The recently agreed Cyber Resilience Act isn’t the only new EU cybersecurity rule set to be published this December: by the end of the year, the European Commission is expected to adopt its draft regulations to establish a European cybersecurity certification scheme (“ECCS”).
Once finalized, the ECCS will be issued under the European Union’s Cybersecurity Act which allows for voluntary accreditation against the ECCS. Although voluntary, the draft standards will also have consequences for European cybersecurity laws more broadly, including:
- NIS 2, Europe’s cybersecurity directive for essential infrastructure, which provides that member states may require entities to use products that are certified under the ECCS. For an overview of NIS 2, see our blog here.
- The recently-agreed Cyber Resilience Act, Europe’s draft regulation on the security of the internet of things, which provides that the European Commission can require manufacturers of certain “highly critical” products to be certified under the ECCS, and creates a presumption that products compliant with an ECCS conform with cybersecurity requirements. For an overview of the Cyber Resilience Act, see our blog here.
- The EU Cybersecurity Scheme for Cloud Services, which will also be issued under the Cybersecurity Act but cover cloud services instead of IT products. For an overview of this scheme, see our blog here.
The draft ECCS builds on the Common Criteria for Information Technology Security Evaluation (ISO standard 15408) – a welcome albeit incomplete embrace of international standards – and is intended to cover a broad range of IT products with security components such as smartphones, bank cards, and routers. But the draft ECCS also goes well beyond simply setting out technical standards for products – it also:
- Sets out the process for certification – most notably, providing that self-assessment is not allowed even for lower-risk products.
- Requires vulnerability disclosure – through a vulnerability disclosure and analysis regime applying to products that have been certified.
- Sets out high expectations for regulators and certification bodies – including calling for national cybersecurity authorities to proactively sample at least 5% of products certified in the previous year, and for certification bodies to subjected to “peer assessments” to identify shortcomings.
- Requires entities to take vulnerability management steps – including proactively monitoring vulnerability information about the product and its dependencies and implementing a vulnerability management program aligned to ISO 30111.
- Allows for mutual recognition of standards – where other countries sign mutual recognition agreements with the EU.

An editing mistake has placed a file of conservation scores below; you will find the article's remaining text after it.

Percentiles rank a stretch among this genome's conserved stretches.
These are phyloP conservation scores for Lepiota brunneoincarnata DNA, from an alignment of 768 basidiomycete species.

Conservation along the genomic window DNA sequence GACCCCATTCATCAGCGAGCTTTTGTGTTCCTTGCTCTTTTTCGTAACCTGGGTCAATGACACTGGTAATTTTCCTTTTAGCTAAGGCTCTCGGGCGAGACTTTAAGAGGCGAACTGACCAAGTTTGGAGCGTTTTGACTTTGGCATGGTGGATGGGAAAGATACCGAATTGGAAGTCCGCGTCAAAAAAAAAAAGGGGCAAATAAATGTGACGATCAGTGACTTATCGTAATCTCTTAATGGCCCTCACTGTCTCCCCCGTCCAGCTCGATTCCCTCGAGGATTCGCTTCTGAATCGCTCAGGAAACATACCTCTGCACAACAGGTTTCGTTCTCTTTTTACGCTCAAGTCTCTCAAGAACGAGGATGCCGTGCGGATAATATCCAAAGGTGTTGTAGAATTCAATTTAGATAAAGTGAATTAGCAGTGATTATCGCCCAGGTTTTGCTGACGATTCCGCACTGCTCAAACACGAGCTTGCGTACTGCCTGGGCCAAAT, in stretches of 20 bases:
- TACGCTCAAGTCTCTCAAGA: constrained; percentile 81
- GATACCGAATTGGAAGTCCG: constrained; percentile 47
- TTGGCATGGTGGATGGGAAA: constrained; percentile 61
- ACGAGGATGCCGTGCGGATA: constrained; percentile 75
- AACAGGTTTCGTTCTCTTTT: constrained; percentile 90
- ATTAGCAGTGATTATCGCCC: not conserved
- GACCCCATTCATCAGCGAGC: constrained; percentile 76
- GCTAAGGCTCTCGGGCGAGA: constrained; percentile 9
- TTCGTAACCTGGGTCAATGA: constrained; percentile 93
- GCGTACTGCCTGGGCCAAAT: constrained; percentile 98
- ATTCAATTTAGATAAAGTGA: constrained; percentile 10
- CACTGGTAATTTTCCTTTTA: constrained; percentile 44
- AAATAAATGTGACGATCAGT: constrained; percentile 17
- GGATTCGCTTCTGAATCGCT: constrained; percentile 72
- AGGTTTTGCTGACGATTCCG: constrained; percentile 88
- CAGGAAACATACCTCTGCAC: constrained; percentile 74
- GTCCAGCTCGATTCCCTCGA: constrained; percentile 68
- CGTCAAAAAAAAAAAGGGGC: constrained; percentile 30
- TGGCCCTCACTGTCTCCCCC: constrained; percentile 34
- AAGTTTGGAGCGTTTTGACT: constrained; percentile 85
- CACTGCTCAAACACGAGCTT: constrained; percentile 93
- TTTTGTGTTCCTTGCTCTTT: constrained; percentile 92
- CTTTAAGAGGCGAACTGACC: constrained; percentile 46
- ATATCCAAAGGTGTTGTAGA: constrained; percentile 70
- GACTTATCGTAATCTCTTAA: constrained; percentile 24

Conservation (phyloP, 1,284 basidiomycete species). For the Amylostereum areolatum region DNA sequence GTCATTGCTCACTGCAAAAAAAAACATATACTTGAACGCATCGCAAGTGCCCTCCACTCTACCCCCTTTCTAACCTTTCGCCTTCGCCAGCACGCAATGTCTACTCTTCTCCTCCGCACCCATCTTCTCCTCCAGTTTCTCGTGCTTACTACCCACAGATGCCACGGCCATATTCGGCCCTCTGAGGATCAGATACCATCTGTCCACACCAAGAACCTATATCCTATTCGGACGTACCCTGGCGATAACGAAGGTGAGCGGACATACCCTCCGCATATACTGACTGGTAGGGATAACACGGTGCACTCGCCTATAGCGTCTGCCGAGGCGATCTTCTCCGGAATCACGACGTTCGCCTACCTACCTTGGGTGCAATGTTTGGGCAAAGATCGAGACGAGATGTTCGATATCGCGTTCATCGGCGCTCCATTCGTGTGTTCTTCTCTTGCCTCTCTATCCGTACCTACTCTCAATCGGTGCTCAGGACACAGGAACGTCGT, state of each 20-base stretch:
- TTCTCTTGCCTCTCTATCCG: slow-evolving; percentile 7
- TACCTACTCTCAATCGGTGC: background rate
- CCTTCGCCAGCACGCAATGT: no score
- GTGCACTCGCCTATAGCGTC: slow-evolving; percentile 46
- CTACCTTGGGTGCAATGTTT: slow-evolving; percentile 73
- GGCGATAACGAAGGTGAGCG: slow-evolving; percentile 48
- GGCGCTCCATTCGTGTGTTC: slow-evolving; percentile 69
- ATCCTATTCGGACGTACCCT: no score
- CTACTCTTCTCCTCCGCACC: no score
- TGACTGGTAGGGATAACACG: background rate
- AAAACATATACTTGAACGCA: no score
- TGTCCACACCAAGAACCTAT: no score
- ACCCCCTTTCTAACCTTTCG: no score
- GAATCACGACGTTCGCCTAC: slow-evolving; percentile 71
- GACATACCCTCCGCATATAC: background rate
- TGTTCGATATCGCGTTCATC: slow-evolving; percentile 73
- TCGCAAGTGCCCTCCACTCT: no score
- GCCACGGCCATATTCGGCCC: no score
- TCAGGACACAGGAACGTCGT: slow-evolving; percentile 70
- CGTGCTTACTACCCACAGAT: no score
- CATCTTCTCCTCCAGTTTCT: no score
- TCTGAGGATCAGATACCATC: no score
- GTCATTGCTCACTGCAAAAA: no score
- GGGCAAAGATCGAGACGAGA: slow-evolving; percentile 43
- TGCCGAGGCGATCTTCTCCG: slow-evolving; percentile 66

- Provides for consolidation of member states’ existing (national) certification schemes – with those existing schemes being phased out entirely after a 1-year transition period.
The draft standard will therefore be of interest to those seeking certification for their IT products as well as providing a preview of the process that will apply across other technical standards issued under the Cybersecurity Act.
Cyber Resilience Act continues to roll through the legislative process
Alongside the new ECCS, the Cyber Resilience Act is continuing its journey through the EU legislative process, having been agreed in the last week (see our blog here). Once it comes into force, the Cyber Resilience Act will set out a range of obligations for manufacturers and importers of “products with digital elements” (“PDEs”), including:
- designing PDEs to meet certain essential cybersecurity requirements through risk assessment and protection against known vulnerabilities;
- submitting PDEs to conformity assessments;
- notifying identified vulnerabilities and security incidents to the national cybersecurity authority, ENISA, and users of the PDE; and
- conducting due diligence on imported PDEs.
As with most recent European technology regulation, the Cyber Resilience Act will come with the threat of high penalties for non-compliance – up to €15 million or 2.5% of global turnover.
What’s happening next?
Following the end of the consultation period on 31 October, the European Commission is currently considering the feedback it received and is expected to publish the final ECCS regulations by the end of 2023. The ECCS will then take effect 12 months from its entry into force.
Meanwhile, the Cyber Resilience Act, which has now been agreed in substance but awaits legislative formalities, will continues to work its way through the legislative process after which that Act would come into force over a phased transition period starting in late 2025.
And it’s not just the Cybersecurity and Cyber Resilience Acts that are moving along: a consultation process for “Tranche 2” of the EU’s DORA technical standards is expected in the coming months, Member States are continuing to work to implement NIS 2 by the October 2024 deadline, and discussions on the EU Cybersecurity Scheme for Cloud Services are ongoing, all of which sets up 2024 to be yet another busy year for cybersecurity regulation in Europe.
Covington’s Privacy and Cybersecurity Practice regularly advises on cybersecurity issues across Europe, including NIS 2 and DORA. If you have any questions about how the raft of new European cyber regulations will affect your business, or about developments in the cybersecurity space more broadly, our team would be happy to discuss.